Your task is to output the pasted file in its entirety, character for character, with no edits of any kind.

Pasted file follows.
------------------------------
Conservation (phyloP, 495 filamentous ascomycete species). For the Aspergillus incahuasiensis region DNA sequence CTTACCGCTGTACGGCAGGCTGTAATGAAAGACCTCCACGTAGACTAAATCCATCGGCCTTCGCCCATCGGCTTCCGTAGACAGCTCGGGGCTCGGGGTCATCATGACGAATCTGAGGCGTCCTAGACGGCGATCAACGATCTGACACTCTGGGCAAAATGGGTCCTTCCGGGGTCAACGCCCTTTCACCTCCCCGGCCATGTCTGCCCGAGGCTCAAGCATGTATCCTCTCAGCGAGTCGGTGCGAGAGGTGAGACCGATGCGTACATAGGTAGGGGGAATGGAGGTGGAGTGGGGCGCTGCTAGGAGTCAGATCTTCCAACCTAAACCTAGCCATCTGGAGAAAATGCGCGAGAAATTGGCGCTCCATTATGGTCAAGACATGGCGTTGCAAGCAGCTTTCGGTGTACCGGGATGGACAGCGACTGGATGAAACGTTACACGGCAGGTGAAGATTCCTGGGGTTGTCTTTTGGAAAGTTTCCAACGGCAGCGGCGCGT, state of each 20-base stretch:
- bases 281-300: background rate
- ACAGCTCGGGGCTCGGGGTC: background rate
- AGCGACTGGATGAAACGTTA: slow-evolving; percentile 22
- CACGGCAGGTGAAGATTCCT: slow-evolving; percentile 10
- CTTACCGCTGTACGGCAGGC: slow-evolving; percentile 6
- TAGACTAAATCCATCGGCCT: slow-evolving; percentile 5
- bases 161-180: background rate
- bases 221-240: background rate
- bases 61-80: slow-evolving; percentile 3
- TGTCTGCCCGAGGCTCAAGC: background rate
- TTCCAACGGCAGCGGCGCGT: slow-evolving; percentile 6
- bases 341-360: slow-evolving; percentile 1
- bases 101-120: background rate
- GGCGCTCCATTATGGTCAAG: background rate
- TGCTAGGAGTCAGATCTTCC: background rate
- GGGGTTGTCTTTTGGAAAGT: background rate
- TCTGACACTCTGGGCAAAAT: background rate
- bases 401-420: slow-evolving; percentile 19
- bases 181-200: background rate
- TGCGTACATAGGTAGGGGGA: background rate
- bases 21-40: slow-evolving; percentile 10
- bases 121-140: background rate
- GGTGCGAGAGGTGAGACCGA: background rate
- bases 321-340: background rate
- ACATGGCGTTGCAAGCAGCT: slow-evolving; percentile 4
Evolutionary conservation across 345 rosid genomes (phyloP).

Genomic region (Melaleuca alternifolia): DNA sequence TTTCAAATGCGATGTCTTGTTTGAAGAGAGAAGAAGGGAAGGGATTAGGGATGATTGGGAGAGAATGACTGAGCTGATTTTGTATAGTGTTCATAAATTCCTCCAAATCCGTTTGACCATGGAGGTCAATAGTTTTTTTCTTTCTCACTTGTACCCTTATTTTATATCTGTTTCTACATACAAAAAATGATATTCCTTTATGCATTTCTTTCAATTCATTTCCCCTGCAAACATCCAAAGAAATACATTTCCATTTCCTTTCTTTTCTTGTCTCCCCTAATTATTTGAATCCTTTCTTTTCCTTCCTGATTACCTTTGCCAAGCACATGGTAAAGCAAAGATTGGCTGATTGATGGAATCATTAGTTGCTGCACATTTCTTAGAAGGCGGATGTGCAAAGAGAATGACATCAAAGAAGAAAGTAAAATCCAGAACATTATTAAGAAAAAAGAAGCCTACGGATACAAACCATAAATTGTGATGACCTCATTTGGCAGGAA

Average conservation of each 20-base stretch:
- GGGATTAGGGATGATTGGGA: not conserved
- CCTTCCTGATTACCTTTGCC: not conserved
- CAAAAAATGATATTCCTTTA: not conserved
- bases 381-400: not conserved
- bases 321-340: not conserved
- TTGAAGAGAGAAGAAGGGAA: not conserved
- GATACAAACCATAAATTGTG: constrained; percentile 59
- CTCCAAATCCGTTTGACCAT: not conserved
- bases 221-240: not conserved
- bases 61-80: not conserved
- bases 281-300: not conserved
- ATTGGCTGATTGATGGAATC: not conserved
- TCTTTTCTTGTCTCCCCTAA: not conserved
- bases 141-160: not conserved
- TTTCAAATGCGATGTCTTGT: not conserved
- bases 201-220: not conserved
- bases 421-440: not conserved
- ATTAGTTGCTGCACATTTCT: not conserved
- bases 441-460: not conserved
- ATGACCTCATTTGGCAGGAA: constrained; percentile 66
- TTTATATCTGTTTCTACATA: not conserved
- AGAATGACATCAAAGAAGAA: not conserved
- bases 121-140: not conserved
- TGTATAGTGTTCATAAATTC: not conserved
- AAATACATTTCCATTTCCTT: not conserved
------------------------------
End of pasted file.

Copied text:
Conservation (phyloP, 495 filamentous ascomycete species). For the Aspergillus incahuasiensis region DNA sequence CTTACCGCTGTACGGCAGGCTGTAATGAAAGACCTCCACGTAGACTAAATCCATCGGCCTTCGCCCATCGGCTTCCGTAGACAGCTCGGGGCTCGGGGTCATCATGACGAATCTGAGGCGTCCTAGACGGCGATCAACGATCTGACACTCTGGGCAAAATGGGTCCTTCCGGGGTCAACGCCCTTTCACCTCCCCGGCCATGTCTGCCCGAGGCTCAAGCATGTATCCTCTCAGCGAGTCGGTGCGAGAGGTGAGACCGATGCGTACATAGGTAGGGGGAATGGAGGTGGAGTGGGGCGCTGCTAGGAGTCAGATCTTCCAACCTAAACCTAGCCATCTGGAGAAAATGCGCGAGAAATTGGCGCTCCATTATGGTCAAGACATGGCGTTGCAAGCAGCTTTCGGTGTACCGGGATGGACAGCGACTGGATGAAACGTTACACGGCAGGTGAAGATTCCTGGGGTTGTCTTTTGGAAAGTTTCCAACGGCAGCGGCGCGT, state of each 20-base stretch:
- bases 281-300: background rate
- ACAGCTCGGGGCTCGGGGTC: background rate
- AGCGACTGGATGAAACGTTA: slow-evolving; percentile 22
- CACGGCAGGTGAAGATTCCT: slow-evolving; percentile 10
- CTTACCGCTGTACGGCAGGC: slow-evolving; percentile 6
- TAGACTAAATCCATCGGCCT: slow-evolving; percentile 5
- bases 161-180: background rate
- bases 221-240: background rate
- bases 61-80: slow-evolving; percentile 3
- TGTCTGCCCGAGGCTCAAGC: background rate
- TTCCAACGGCAGCGGCGCGT: slow-evolving; percentile 6
- bases 341-360: slow-evolving; percentile 1
- bases 101-120: background rate
- GGCGCTCCATTATGGTCAAG: background rate
- TGCTAGGAGTCAGATCTTCC: background rate
- GGGGTTGTCTTTTGGAAAGT: background rate
- TCTGACACTCTGGGCAAAAT: background rate
- bases 401-420: slow-evolving; percentile 19
- bases 181-200: background rate
- TGCGTACATAGGTAGGGGGA: background rate
- bases 21-40: slow-evolving; percentile 10
- bases 121-140: background rate
- GGTGCGAGAGGTGAGACCGA: background rate
- bases 321-340: background rate
- ACATGGCGTTGCAAGCAGCT: slow-evolving; percentile 4
Evolutionary conservation across 345 rosid genomes (phyloP).

Genomic region (Melaleuca alternifolia): DNA sequence TTTCAAATGCGATGTCTTGTTTGAAGAGAGAAGAAGGGAAGGGATTAGGGATGATTGGGAGAGAATGACTGAGCTGATTTTGTATAGTGTTCATAAATTCCTCCAAATCCGTTTGACCATGGAGGTCAATAGTTTTTTTCTTTCTCACTTGTACCCTTATTTTATATCTGTTTCTACATACAAAAAATGATATTCCTTTATGCATTTCTTTCAATTCATTTCCCCTGCAAACATCCAAAGAAATACATTTCCATTTCCTTTCTTTTCTTGTCTCCCCTAATTATTTGAATCCTTTCTTTTCCTTCCTGATTACCTTTGCCAAGCACATGGTAAAGCAAAGATTGGCTGATTGATGGAATCATTAGTTGCTGCACATTTCTTAGAAGGCGGATGTGCAAAGAGAATGACATCAAAGAAGAAAGTAAAATCCAGAACATTATTAAGAAAAAAGAAGCCTACGGATACAAACCATAAATTGTGATGACCTCATTTGGCAGGAA

Average conservation of each 20-base stretch:
- GGGATTAGGGATGATTGGGA: not conserved
- CCTTCCTGATTACCTTTGCC: not conserved
- CAAAAAATGATATTCCTTTA: not conserved
- bases 381-400: not conserved
- bases 321-340: not conserved
- TTGAAGAGAGAAGAAGGGAA: not conserved
- GATACAAACCATAAATTGTG: constrained; percentile 59
- CTCCAAATCCGTTTGACCAT: not conserved
- bases 221-240: not conserved
- bases 61-80: not conserved
- bases 281-300: not conserved
- ATTGGCTGATTGATGGAATC: not conserved
- TCTTTTCTTGTCTCCCCTAA: not conserved
- bases 141-160: not conserved
- TTTCAAATGCGATGTCTTGT: not conserved
- bases 201-220: not conserved
- bases 421-440: not conserved
- ATTAGTTGCTGCACATTTCT: not conserved
- bases 441-460: not conserved
- ATGACCTCATTTGGCAGGAA: constrained; percentile 66
- TTTATATCTGTTTCTACATA: not conserved
- AGAATGACATCAAAGAAGAA: not conserved
- bases 121-140: not conserved
- TGTATAGTGTTCATAAATTC: not conserved
- AAATACATTTCCATTTCCTT: not conserved